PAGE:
“Don’t cry!”  I told myself.  “Crying only makes it hurt worse!”

I must have looked pretty rough because the worker at the breakfast bar found change in her own purse and bought the Aleve for me.  She waved away the dollar bill I offered her.

I love living in the South!  She kept crooning, “Oh, Honey!  Oh, Honey!  Those  ol’ headaches are so miserable!”

By the time church rolled around, I was able to stand without weaving.  And when I went to the platform to preach the morning message, I knew that lots of people had been praying.

Usually a migraine leaves me totally depleted.  But God had a message He wanted to deliver to the marvelous congregation gathered at THE POINT church in Columbus, MS.  I literally felt an infusion of strength.  I showed pictures of my family; told a funny story and it was game on!

The altar time at the end of the sermon was precious. 

Their church looks a lot like Heaven.  Even though it’s in the heart of the Deep South, the Gospel has united races.  A nearby college has a large group of international students and many of those attend THE POINT church, too.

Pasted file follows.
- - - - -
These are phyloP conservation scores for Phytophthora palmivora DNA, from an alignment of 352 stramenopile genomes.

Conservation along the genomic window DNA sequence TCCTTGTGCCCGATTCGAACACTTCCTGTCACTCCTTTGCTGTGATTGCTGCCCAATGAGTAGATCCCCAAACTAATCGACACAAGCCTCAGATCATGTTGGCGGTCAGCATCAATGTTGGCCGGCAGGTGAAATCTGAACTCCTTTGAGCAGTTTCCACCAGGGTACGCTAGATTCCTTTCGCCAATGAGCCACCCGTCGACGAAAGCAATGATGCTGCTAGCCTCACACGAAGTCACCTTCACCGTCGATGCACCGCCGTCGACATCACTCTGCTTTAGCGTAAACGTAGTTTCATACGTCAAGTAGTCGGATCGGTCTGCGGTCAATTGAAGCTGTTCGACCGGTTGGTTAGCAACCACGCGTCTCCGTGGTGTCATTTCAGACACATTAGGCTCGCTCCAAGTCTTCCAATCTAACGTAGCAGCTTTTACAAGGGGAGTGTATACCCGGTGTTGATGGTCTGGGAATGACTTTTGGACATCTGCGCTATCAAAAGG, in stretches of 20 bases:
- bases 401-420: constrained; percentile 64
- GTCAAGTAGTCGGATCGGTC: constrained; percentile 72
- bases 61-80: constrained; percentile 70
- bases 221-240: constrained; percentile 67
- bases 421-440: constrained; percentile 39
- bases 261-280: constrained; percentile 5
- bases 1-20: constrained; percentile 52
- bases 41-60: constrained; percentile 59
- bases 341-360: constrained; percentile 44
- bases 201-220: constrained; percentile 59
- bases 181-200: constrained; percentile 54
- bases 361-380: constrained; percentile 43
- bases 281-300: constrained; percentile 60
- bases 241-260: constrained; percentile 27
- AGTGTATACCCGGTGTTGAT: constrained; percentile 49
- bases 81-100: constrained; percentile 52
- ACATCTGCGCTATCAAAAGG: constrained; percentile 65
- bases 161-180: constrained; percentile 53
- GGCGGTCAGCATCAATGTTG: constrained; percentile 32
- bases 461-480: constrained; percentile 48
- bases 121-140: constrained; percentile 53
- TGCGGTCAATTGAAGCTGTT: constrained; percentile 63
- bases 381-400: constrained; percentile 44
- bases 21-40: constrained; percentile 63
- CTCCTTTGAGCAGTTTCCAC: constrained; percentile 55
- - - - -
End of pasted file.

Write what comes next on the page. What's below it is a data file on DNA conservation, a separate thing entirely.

It was wonderful to watch such diversity harmonizing as they all prayed to the same loving God.

 I finally got back home Sunday night around 11:30, instead of the scheduled 9:30.  And I was in Tampa instead of Orlando.  But my suitcase got there with me so I counted it a win.  I hugged Frank tightly, climbed into the Tahoe and relished the cup of hot tea he’d brought.

When Plan B over takes Plan A, we all wonder: WHY?

I met the WHY on the second leg of my journey, last Friday.  I’ll call her Tara. 

She was a beautiful, confident young lady in her 30’s.  Talking with her was easy.  She wasn’t supposed to be on that flight.  (Plan B for her, too.)  Yet here we were.  Seated by each other, sharing about our lives, when we weren’t even supposed to meet. 

I think it was a divinely orchestrated appointment!

There was a similar situation coming home.  “Jennifer” was a young mom sorting out life, marriage, children, and career.  It’s amazing how transparent you can become on a plane with a stranger when a loving heavenly Father sets it up.

It’s taken me almost this entire week to catch up while still carrying on with my regular office hours.  But the truth is – when Plan B brings about such wonderful results, I don’t mind it at all.

If Plan B wrecks your schedule this weekend, watch for the divine appointment.   I’ll bet you spot it right away!